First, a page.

Zug, Austria: Tiny village is home to some of the best food in Europe

It’s snowy outside, a white blanket that’s settled on the Austrian alps, on rooftops and mountainsides, a playground for lovers of winter in the outdoors. Inside, however, Max Natmessnig isn’t thinking about skiing. He’s perched at a U-shaped bench surrounding a modern kitchen, its stainless-steel surfaces a contrast to the raw wood of the 18th-century schoolhouse that plays host to his restaurant.

“This is the westernmost point in Austria,” he muses, “and I come from the easternmost part. It’s almost 10 hours’ drive. So, this is something new. But I totally fell in love with this place.”

This place is Zug, a tiny village in the Arlberg region. It’s not quite the westernmost point in Austria, but it’s close. It’s also hard to overstate just how tiny Zug is. This village is a collection of 20 or so buildings, almost all chalet-style guesthouses, with a ski gondola running overhead. It’s home to maybe 30 or 40 people, tops. In fact, this entire ski area, known as Lech-Zeurs, a collection of alpine towns running through a deep valley, has a permanent population of only 1500. Zug doesn’t account for much of that.

As beautiful as this place is, it seems highly unlikely to find a gastronomic hotspot here deep in the Alps, in an area known more for fondue than fine-dining. And yet one of Zug’s residents is Max Natmessnig, the best chef in Austria. The village is home to the Rote Wand Chef’s Table, one of the best restaurants in Austria, as well as several more highly rated, destination eateries.

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Zug has to be, pound for pound, on a per capita basis, one of the Austria’s greatest food destinations, and indeed maybe one of Europe’s. And you could stroll through it in a matter of minutes.

Natmessnig is the village’s golden boy. He learned his trade at the Oud Sluis in the Netherlands, then a holder of three Michelin stars, before moving to the chef’s table at Brooklyn Fare, another three-starred diner in New York City. In 2017 he was tempted back to his native Austria by Rote Wand hotel owner Josef Walch, who offered Natmessnig the dream for any ambitious young chef: a cozy space to call his own, with free rein to create something incredible.

Rote Wand Chef's Table, one of the best restaurants in Austria.


Rote Wand Chef’s Table, one of the best restaurants in Austria.

By all accounts, he was successful. Natmessnig was recently crowned Chef of the Year 2022 by Gault Millau – a gastronomic guide similar to Michelin – and his 14-seater restaurant holds four toques, the rough equivalent of three Michelin stars (Michelin doesn’t operate in Austria). This is the sort of place foodies whisper about, that they plan entire holidays around. To visit Zug.

“It’s amazing here,” says Natmessnig now, chatting during his team’s prep day. “The local produce is very high standard. Especially the freshwater fish, the trout, the char, the eel, the sturgeon. Amazing, pristine quality. And also duck and pigeon, amazing quality. The untouched nature here, the pristine water conditions… “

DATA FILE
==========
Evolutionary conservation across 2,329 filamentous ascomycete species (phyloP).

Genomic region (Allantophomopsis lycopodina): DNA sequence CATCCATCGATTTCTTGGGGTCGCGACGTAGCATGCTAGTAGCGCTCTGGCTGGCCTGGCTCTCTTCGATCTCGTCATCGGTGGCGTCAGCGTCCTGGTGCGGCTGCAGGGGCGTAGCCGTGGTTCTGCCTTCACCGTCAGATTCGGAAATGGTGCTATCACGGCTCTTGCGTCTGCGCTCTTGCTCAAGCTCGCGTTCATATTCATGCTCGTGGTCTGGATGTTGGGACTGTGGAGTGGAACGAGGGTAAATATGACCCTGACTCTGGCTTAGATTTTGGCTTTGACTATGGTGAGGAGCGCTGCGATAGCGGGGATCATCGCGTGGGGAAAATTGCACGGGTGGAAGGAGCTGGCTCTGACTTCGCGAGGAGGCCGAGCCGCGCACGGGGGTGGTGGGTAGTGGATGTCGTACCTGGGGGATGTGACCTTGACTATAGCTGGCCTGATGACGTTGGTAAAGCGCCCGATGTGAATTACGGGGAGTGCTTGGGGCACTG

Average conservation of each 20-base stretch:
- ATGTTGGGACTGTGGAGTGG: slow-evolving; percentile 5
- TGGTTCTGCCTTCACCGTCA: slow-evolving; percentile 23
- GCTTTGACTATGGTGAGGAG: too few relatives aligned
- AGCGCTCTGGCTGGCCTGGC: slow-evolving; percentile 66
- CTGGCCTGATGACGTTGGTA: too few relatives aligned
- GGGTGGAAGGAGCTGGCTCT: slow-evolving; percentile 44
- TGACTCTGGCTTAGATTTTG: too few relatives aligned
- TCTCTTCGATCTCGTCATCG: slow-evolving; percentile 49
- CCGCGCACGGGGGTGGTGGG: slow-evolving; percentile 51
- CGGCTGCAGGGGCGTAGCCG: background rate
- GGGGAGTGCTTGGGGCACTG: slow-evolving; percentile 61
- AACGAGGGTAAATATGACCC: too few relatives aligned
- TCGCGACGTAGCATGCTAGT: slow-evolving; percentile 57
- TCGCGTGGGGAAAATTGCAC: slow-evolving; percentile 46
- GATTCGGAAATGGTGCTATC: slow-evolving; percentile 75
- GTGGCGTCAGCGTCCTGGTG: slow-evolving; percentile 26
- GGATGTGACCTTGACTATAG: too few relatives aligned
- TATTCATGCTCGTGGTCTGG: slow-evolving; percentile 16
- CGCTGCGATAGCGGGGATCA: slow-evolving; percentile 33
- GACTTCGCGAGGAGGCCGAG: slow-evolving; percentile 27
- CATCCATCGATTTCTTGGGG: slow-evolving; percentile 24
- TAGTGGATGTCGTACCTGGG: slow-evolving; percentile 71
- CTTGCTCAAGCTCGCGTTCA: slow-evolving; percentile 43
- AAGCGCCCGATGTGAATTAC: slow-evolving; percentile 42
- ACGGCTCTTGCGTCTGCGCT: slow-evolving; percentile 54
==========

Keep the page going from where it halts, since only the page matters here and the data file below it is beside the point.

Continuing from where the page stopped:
Others have tapped into that perfection, too. Lech-Zuers might be home to only 1500 people, but it boasts 51 Gault Millau toques spread across 22 restaurants. Plenty of large cities in France would give anything to boast that.

Even Zug, tiny, sleepy Zug, is home to plenty of incredible places to eat. Try Kloesterle, run by Jakob Zeller and Ethel Hoon – he Austrian, she Singaporean – two highly talented cooks who met while working as sous-chefs at the legendary Swedish fine-diner Faviken. In Zug the pair present a dazzling menu of painstakingly sourced and skilfully prepared food.

This village is also home to Achtele WeinRestaurant, a high-end wine bar, Allerlei, a bar and deli, and Rote Wand, which bills itself as a “Gourmet Hotel”, and features a cozy restaurant and terrace as well as the venerated Chef’s Table, accessible via an underground walkway from the main building.

Max Natmessnig, the best chef in Austria.

Ingo Pertramer

Max Natmessnig, the best chef in Austria.

There, in a schoolhouse built in 1780, Natmessnig does his thing, taking inspiration from travels through Japan and experience in the US and a lifetime in Austria to create a dining experience unlike any other. Fourteen guests gathered around an open kitchen; 19 courses of high-end cuisine conceived and executed by one of the world’s rising stars; produce harvested, caught and foraged from the alpine beauty of Austria that unfolds outside.

And all of this in Zug.

The details

Eat: The Chef’s Table at the Rote Wand Gourmet Hotel is open for two seasons, winter and summer, from Wednesday to Sunday. Set menu meals cost €205 (NZ$336); bookings mandatory. lake rotewand.com

Ben Groundwater was a guest of the Austrian National Tourist Office.


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